Thursday, January 26, 2006

 

An amazing election day!

During the day of the election yesterday, I was posted at the largest polling stations in East Jerusalem. All the polling stations in Jerusalem were at post offices because the Israeli government didn't want to recognise Jerusalem as being part of Palestine. The post office polling stations were set up so the Palestinian people could "postal absentee votes" that would be counted in the West Bank.

There were hundreds of Palestinians surrounding the polling station as well as international observers- from former US President Jimmy Carter to different NGO's and peace groups- making the crowd outside the polling station number well over a thousand. Teens handed out election material, something that was actually in violation of election regulations however given the ban by the Israeli government on campaigning this seemed like a good thing. People were ecstatic. The place being a Fatah strong hold had several people chanting. Occasionally a candidate would come to the polling booth and there would be cheers from various sections of the demonstration.

Talking to people there was a real enthusiasm. The people I talked to were planning to vote for individual candidates rather then a list from a particular party. A man showed me a voting card for Fatah with 6 names in Arabic. He said "of these only two are good. The rest corrupt."

The crowd grew even more as a Palestine Peace Coalition (PPC) staged a hundred strong rally outside the polling booth. The rally was non-factional criticising the Israeli government for only allowing 6,300 Palestinians in East Jerusalem to register in this election.


A women was applauded for waving the Palestinian flag, illegal in Jerusalem under Israeli law. Yet the police stayed at bay and barely went past the polling both.


There was a large police presence about 500 meters away with a Zionist rally of 20 people congregated with Israeli flags saying that this land was Israel and the Palestinians had no right to vote for the PA if they wanted to live in Jerusalem. When I approached to ask why the rally was so small, an organiser told me that there were only 20 people because the police said they could only have 20. Yet it didn't look like they had any supporters near by and they packed up pretty early.

The voting went on till 7pm thankfully undisrupted. I went to the ISM office in Ramallah before checking out what celebrations were being had. I went past a place in Old Ramallah that was the headquaters for Hamas. I talked with them for a bit and they were relatively friendly. I talked at length with one of their leaders.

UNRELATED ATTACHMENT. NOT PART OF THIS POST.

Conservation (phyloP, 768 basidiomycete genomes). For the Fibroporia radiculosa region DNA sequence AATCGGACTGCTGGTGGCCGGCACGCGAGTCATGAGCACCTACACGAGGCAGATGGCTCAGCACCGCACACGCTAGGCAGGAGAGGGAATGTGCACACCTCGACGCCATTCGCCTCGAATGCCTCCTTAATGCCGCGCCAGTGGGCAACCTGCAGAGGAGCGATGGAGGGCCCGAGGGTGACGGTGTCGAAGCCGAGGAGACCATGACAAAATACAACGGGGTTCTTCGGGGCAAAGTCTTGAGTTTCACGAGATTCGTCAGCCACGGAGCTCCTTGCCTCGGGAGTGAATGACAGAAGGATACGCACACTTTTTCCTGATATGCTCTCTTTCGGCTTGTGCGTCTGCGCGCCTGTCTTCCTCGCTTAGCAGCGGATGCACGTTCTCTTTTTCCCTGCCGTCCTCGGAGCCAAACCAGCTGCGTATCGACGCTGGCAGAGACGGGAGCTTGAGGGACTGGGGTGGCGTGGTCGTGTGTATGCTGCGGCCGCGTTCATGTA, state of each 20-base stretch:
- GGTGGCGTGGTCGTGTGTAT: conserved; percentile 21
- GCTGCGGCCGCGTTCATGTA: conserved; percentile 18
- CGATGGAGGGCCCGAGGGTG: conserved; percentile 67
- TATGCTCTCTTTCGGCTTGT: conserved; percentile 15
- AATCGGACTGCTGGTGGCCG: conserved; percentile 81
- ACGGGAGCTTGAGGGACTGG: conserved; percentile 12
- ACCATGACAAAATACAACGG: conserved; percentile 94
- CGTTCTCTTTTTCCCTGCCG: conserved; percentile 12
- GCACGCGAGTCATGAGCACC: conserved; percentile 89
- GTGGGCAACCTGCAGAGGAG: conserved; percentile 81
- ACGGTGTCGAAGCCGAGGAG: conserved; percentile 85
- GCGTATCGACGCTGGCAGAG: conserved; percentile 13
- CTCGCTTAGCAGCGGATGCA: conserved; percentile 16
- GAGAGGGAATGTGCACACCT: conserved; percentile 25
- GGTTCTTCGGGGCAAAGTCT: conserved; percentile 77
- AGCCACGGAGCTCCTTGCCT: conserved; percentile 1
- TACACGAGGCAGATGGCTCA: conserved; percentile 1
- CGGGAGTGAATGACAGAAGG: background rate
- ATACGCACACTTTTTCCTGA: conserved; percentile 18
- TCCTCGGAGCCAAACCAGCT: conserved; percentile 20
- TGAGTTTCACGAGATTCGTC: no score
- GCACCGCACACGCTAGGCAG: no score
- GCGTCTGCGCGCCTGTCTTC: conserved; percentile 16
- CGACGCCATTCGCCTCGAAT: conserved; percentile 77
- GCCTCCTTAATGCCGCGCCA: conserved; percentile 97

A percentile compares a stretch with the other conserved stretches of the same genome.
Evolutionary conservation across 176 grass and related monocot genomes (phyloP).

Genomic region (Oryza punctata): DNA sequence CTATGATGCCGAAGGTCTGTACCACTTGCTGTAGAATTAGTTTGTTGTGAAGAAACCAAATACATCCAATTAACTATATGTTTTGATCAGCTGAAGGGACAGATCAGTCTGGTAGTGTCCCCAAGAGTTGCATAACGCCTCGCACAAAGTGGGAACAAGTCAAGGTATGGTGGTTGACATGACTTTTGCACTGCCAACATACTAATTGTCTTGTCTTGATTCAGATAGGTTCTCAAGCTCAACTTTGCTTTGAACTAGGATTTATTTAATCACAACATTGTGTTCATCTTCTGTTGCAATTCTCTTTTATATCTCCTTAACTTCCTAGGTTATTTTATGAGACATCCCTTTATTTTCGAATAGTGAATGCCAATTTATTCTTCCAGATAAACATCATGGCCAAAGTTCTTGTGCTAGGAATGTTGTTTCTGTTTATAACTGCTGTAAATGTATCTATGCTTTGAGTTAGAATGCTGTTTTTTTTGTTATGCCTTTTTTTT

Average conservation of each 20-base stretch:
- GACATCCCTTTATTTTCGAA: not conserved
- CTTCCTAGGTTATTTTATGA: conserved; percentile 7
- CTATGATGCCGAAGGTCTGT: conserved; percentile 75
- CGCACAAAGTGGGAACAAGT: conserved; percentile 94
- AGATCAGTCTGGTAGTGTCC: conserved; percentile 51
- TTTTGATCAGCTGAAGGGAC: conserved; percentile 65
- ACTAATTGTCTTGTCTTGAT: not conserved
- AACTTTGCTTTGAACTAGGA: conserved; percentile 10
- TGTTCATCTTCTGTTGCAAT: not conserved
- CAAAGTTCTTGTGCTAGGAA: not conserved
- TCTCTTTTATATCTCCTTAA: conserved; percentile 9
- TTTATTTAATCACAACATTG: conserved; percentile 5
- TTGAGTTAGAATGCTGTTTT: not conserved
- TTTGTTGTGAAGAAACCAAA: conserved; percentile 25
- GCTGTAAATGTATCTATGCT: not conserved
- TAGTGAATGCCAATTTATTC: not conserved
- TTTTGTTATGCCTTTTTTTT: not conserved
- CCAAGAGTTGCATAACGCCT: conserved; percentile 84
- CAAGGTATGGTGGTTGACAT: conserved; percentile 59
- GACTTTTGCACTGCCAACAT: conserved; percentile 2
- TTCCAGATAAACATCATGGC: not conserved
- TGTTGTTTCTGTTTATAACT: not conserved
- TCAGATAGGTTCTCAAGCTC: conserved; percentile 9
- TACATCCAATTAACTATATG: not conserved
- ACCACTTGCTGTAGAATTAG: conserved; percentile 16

One of the things that concerns me about this election, which was backed up by my conversation with this Hamas leader and backed up by a conversation I had with a Palestinian ISMer, is that there really doesn't seem to be a strategy for how to resist the occupation. Fatah and Hamas had lots to say on the occupation but nothing on the types of demonstrations, negotiations, boycotts, warfare etc that they feel are needed to defeat the occupation.

What he said next scared me even more. I tried talking to him about some of the criticisms of Hamas that I had heard during the election about them being just for the Muslims and not relating to the Christian Palestinian population. He didn't seem to think that it was relevant and he talked about America being run by the Jews. I tried saying that in Australia many Jews are opposed to the occupation and many feel that after the holocaust that happened. He then tried to deny that the Holocaust had ever happened and that there could have been only 100,000 at most Jews killed. I asked him if it matters and didn't he think that was a lot anyway but I didn't get much of a response. All I can say is I hope if Hamas does end up running the PA that we hear more about resisting the occupation and less about holocaust denial.

After fleeing that quite uncomfortable situation I ended up in the centre of Ramallah watching the post election celebrations. Cars with different Palestinian flags drove around central Ramallah firing machine guns in the air. Whilst I think the PA is not going to do anything major hopefully the inspiration of this election will help build the actual activist movement in Palestine. With Hamas negotiation is less likely to occur. The Palestinian people have nothing left to negotiate with and so the resistance will need to find its own way.

One person said they voted for Fatah because if Hamas wins the US and Israel will not accept it. However as another person pointed out Israel wanted the Palestinians to elect Mahmoud Abbas, they did and there has been no progress so now they plan to do the opposite.

Harry
[Feel free to write feedback, questions etc.]

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